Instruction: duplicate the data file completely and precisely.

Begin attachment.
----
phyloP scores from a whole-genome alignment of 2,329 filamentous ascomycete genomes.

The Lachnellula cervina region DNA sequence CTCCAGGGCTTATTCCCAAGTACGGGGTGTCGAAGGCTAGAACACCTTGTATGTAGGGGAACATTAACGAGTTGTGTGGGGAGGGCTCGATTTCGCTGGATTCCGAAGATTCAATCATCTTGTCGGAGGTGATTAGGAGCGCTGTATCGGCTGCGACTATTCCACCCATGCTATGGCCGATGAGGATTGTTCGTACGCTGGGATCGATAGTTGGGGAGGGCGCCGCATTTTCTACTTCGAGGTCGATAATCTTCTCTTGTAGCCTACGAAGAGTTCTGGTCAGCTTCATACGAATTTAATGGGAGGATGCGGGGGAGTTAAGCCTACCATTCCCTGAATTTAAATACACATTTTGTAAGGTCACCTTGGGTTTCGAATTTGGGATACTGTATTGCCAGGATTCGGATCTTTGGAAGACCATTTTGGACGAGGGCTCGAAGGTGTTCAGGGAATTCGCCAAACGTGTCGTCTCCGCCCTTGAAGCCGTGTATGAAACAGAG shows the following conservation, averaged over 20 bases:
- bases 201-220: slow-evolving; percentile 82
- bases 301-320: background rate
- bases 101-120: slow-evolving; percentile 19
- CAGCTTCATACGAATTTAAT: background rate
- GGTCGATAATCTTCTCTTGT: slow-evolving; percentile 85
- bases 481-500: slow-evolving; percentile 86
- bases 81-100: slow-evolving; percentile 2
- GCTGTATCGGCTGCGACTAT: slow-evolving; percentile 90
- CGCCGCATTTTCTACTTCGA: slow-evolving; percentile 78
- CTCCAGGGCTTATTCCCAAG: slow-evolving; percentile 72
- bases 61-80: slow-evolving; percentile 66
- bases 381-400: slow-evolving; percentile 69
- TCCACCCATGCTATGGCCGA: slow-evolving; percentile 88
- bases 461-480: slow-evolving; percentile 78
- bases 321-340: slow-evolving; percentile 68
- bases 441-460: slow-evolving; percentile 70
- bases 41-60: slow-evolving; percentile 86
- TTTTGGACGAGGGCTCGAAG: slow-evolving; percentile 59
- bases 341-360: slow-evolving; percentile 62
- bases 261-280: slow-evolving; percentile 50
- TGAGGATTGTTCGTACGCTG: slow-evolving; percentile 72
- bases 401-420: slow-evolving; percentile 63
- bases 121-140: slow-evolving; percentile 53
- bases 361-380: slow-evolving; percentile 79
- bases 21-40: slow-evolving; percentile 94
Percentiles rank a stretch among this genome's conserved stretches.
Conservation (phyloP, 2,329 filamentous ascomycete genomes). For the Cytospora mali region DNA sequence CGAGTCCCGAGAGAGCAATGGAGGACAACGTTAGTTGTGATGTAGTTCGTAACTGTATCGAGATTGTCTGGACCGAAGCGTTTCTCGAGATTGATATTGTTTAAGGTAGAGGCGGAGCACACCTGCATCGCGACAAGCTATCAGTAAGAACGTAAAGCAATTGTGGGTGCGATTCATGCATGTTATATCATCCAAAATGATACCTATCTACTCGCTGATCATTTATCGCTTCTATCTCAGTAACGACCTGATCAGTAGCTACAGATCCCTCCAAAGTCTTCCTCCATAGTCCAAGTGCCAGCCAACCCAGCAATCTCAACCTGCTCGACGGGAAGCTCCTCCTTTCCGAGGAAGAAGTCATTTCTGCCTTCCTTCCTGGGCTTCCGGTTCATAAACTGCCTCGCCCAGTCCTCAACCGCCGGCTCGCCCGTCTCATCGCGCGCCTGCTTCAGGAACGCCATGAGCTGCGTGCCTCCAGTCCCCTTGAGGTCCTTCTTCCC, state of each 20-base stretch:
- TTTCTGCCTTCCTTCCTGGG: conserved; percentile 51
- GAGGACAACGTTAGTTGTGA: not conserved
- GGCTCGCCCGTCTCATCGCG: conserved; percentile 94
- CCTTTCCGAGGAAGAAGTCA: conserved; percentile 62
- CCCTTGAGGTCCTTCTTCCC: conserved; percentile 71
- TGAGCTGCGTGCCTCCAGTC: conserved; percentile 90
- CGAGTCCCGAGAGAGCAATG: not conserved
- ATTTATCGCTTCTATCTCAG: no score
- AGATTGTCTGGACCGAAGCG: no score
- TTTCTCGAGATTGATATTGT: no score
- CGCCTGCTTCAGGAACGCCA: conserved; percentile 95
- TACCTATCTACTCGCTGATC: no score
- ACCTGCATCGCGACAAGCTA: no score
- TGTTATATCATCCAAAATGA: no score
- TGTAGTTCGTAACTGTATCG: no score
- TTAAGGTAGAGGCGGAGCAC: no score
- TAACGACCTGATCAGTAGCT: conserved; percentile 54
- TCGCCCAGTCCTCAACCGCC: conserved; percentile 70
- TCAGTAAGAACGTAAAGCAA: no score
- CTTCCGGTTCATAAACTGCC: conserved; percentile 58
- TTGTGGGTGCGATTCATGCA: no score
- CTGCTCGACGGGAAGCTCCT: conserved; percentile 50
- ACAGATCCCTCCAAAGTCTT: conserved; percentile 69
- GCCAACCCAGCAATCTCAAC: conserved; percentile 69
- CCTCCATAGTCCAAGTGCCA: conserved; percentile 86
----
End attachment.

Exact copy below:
phyloP scores from a whole-genome alignment of 2,329 filamentous ascomycete genomes.

The Lachnellula cervina region DNA sequence CTCCAGGGCTTATTCCCAAGTACGGGGTGTCGAAGGCTAGAACACCTTGTATGTAGGGGAACATTAACGAGTTGTGTGGGGAGGGCTCGATTTCGCTGGATTCCGAAGATTCAATCATCTTGTCGGAGGTGATTAGGAGCGCTGTATCGGCTGCGACTATTCCACCCATGCTATGGCCGATGAGGATTGTTCGTACGCTGGGATCGATAGTTGGGGAGGGCGCCGCATTTTCTACTTCGAGGTCGATAATCTTCTCTTGTAGCCTACGAAGAGTTCTGGTCAGCTTCATACGAATTTAATGGGAGGATGCGGGGGAGTTAAGCCTACCATTCCCTGAATTTAAATACACATTTTGTAAGGTCACCTTGGGTTTCGAATTTGGGATACTGTATTGCCAGGATTCGGATCTTTGGAAGACCATTTTGGACGAGGGCTCGAAGGTGTTCAGGGAATTCGCCAAACGTGTCGTCTCCGCCCTTGAAGCCGTGTATGAAACAGAG shows the following conservation, averaged over 20 bases:
- bases 201-220: slow-evolving; percentile 82
- bases 301-320: background rate
- bases 101-120: slow-evolving; percentile 19
- CAGCTTCATACGAATTTAAT: background rate
- GGTCGATAATCTTCTCTTGT: slow-evolving; percentile 85
- bases 481-500: slow-evolving; percentile 86
- bases 81-100: slow-evolving; percentile 2
- GCTGTATCGGCTGCGACTAT: slow-evolving; percentile 90
- CGCCGCATTTTCTACTTCGA: slow-evolving; percentile 78
- CTCCAGGGCTTATTCCCAAG: slow-evolving; percentile 72
- bases 61-80: slow-evolving; percentile 66
- bases 381-400: slow-evolving; percentile 69
- TCCACCCATGCTATGGCCGA: slow-evolving; percentile 88
- bases 461-480: slow-evolving; percentile 78
- bases 321-340: slow-evolving; percentile 68
- bases 441-460: slow-evolving; percentile 70
- bases 41-60: slow-evolving; percentile 86
- TTTTGGACGAGGGCTCGAAG: slow-evolving; percentile 59
- bases 341-360: slow-evolving; percentile 62
- bases 261-280: slow-evolving; percentile 50
- TGAGGATTGTTCGTACGCTG: slow-evolving; percentile 72
- bases 401-420: slow-evolving; percentile 63
- bases 121-140: slow-evolving; percentile 53
- bases 361-380: slow-evolving; percentile 79
- bases 21-40: slow-evolving; percentile 94
Percentiles rank a stretch among this genome's conserved stretches.
Conservation (phyloP, 2,329 filamentous ascomycete genomes). For the Cytospora mali region DNA sequence CGAGTCCCGAGAGAGCAATGGAGGACAACGTTAGTTGTGATGTAGTTCGTAACTGTATCGAGATTGTCTGGACCGAAGCGTTTCTCGAGATTGATATTGTTTAAGGTAGAGGCGGAGCACACCTGCATCGCGACAAGCTATCAGTAAGAACGTAAAGCAATTGTGGGTGCGATTCATGCATGTTATATCATCCAAAATGATACCTATCTACTCGCTGATCATTTATCGCTTCTATCTCAGTAACGACCTGATCAGTAGCTACAGATCCCTCCAAAGTCTTCCTCCATAGTCCAAGTGCCAGCCAACCCAGCAATCTCAACCTGCTCGACGGGAAGCTCCTCCTTTCCGAGGAAGAAGTCATTTCTGCCTTCCTTCCTGGGCTTCCGGTTCATAAACTGCCTCGCCCAGTCCTCAACCGCCGGCTCGCCCGTCTCATCGCGCGCCTGCTTCAGGAACGCCATGAGCTGCGTGCCTCCAGTCCCCTTGAGGTCCTTCTTCCC, state of each 20-base stretch:
- TTTCTGCCTTCCTTCCTGGG: conserved; percentile 51
- GAGGACAACGTTAGTTGTGA: not conserved
- GGCTCGCCCGTCTCATCGCG: conserved; percentile 94
- CCTTTCCGAGGAAGAAGTCA: conserved; percentile 62
- CCCTTGAGGTCCTTCTTCCC: conserved; percentile 71
- TGAGCTGCGTGCCTCCAGTC: conserved; percentile 90
- CGAGTCCCGAGAGAGCAATG: not conserved
- ATTTATCGCTTCTATCTCAG: no score
- AGATTGTCTGGACCGAAGCG: no score
- TTTCTCGAGATTGATATTGT: no score
- CGCCTGCTTCAGGAACGCCA: conserved; percentile 95
- TACCTATCTACTCGCTGATC: no score
- ACCTGCATCGCGACAAGCTA: no score
- TGTTATATCATCCAAAATGA: no score
- TGTAGTTCGTAACTGTATCG: no score
- TTAAGGTAGAGGCGGAGCAC: no score
- TAACGACCTGATCAGTAGCT: conserved; percentile 54
- TCGCCCAGTCCTCAACCGCC: conserved; percentile 70
- TCAGTAAGAACGTAAAGCAA: no score
- CTTCCGGTTCATAAACTGCC: conserved; percentile 58
- TTGTGGGTGCGATTCATGCA: no score
- CTGCTCGACGGGAAGCTCCT: conserved; percentile 50
- ACAGATCCCTCCAAAGTCTT: conserved; percentile 69
- GCCAACCCAGCAATCTCAAC: conserved; percentile 69
- CCTCCATAGTCCAAGTGCCA: conserved; percentile 86